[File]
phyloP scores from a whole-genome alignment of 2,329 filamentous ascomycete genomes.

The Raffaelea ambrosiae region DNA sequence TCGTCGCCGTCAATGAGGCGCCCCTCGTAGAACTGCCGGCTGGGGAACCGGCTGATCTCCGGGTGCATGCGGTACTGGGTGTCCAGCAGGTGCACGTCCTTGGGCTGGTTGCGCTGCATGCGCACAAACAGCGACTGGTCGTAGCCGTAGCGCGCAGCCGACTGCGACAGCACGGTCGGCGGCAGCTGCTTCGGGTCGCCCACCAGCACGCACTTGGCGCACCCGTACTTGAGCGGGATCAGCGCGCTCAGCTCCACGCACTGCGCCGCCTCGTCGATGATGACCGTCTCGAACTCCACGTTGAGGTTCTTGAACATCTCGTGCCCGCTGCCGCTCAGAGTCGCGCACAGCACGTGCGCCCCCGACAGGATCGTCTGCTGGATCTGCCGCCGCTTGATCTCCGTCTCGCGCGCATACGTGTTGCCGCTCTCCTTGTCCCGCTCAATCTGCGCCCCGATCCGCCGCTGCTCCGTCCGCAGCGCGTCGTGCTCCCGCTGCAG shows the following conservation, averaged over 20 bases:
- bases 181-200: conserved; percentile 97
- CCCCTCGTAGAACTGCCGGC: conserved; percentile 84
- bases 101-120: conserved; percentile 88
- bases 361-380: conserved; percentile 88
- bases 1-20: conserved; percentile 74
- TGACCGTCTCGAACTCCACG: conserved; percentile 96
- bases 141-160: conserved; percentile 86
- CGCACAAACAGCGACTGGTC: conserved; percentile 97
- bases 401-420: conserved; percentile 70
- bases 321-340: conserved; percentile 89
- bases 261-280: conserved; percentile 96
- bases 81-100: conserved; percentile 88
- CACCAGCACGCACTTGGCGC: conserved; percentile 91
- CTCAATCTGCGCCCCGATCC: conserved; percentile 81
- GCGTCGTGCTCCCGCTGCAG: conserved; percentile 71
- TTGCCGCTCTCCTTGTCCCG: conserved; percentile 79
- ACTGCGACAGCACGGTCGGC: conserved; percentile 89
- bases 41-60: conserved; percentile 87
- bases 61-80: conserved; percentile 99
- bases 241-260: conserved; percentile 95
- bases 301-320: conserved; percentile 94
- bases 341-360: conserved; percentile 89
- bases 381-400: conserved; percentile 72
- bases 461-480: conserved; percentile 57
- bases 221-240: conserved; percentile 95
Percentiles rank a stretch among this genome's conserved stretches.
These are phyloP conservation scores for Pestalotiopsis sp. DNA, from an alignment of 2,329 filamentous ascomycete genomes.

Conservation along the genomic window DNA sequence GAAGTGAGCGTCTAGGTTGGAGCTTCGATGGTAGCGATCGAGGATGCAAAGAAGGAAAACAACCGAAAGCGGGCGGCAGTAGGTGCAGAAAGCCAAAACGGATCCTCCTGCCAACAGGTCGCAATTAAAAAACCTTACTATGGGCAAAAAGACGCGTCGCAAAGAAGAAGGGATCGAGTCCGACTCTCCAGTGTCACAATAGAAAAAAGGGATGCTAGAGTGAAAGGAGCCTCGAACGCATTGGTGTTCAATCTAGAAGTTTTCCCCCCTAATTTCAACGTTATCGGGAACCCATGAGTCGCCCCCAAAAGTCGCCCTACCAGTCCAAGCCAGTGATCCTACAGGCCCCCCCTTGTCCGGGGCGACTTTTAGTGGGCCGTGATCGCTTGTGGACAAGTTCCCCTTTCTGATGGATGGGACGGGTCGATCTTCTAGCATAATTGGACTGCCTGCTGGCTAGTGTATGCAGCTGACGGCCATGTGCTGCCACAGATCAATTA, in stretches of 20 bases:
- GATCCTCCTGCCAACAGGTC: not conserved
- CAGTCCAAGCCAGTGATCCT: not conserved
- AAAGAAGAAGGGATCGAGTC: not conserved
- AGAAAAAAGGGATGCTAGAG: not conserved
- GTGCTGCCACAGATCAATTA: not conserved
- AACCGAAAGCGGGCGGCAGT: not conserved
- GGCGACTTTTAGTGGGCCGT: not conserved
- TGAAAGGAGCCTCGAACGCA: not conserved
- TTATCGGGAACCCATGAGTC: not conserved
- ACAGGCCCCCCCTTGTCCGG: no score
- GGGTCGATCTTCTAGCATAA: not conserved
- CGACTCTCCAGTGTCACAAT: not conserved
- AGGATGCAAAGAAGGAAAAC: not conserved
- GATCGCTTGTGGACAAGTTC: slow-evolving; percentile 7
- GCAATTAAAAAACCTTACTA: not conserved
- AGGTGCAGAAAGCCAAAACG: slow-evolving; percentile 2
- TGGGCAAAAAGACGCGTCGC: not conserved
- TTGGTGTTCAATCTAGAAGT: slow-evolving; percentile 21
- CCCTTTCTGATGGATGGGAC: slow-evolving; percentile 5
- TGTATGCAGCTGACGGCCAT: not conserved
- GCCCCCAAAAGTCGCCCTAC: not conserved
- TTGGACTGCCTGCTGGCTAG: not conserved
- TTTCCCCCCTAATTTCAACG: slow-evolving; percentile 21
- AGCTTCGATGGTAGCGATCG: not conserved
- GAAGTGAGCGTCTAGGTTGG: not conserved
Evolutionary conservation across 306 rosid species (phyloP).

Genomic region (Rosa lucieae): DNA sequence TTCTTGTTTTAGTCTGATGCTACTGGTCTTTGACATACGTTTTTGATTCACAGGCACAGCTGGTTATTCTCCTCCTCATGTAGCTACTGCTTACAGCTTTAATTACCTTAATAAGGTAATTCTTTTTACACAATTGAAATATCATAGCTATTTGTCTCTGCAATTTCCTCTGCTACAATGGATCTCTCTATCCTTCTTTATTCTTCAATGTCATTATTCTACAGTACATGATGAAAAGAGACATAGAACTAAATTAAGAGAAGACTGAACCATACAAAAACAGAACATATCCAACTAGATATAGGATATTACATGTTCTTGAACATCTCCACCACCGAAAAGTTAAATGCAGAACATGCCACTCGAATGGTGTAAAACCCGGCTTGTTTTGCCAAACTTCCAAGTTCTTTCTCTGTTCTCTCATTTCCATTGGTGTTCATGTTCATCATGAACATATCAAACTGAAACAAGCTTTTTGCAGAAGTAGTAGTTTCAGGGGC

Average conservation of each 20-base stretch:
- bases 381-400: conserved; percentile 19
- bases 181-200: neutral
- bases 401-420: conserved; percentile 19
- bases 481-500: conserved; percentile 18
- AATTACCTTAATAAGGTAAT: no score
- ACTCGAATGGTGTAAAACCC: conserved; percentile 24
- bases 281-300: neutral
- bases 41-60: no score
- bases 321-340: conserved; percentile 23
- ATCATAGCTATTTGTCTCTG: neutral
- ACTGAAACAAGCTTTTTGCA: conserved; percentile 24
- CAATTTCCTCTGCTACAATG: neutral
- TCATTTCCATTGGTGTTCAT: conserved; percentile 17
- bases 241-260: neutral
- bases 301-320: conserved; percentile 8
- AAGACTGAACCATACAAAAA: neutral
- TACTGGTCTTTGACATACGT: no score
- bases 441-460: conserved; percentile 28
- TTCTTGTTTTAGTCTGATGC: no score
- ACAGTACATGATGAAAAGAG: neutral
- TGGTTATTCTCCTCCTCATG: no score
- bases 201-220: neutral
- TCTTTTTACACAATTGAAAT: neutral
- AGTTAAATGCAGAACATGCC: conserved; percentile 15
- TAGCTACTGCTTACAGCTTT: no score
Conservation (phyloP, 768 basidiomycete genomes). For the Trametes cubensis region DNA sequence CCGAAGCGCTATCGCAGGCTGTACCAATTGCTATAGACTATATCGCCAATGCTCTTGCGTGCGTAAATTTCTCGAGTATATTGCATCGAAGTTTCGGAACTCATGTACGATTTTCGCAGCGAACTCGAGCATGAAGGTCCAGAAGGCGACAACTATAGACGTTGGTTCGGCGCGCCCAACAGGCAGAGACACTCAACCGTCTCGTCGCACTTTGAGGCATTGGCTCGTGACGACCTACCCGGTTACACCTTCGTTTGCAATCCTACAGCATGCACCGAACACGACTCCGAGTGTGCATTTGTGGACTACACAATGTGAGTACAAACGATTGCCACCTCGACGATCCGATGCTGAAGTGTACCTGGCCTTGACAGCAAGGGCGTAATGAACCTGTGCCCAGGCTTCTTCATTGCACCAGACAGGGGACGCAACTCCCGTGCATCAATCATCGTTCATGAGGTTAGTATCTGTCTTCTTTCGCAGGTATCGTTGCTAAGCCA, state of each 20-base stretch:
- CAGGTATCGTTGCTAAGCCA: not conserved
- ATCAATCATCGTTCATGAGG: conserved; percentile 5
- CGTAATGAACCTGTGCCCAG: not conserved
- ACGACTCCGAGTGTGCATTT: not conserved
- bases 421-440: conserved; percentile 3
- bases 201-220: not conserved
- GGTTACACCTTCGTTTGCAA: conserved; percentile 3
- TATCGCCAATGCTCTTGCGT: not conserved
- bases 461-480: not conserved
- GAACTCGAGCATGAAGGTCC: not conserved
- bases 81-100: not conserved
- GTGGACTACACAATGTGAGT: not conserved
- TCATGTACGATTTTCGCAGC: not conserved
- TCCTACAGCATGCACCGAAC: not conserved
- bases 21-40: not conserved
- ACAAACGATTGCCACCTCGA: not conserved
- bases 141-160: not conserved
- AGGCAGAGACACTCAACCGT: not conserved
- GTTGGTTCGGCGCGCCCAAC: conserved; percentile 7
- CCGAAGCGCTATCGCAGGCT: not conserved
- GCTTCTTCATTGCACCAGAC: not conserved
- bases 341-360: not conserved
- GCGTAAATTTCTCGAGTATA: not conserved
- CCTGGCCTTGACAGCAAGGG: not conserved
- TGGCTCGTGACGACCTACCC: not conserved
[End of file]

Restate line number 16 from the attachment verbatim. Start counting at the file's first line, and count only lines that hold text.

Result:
- CTCAATCTGCGCCCCGATCC: conserved; percentile 81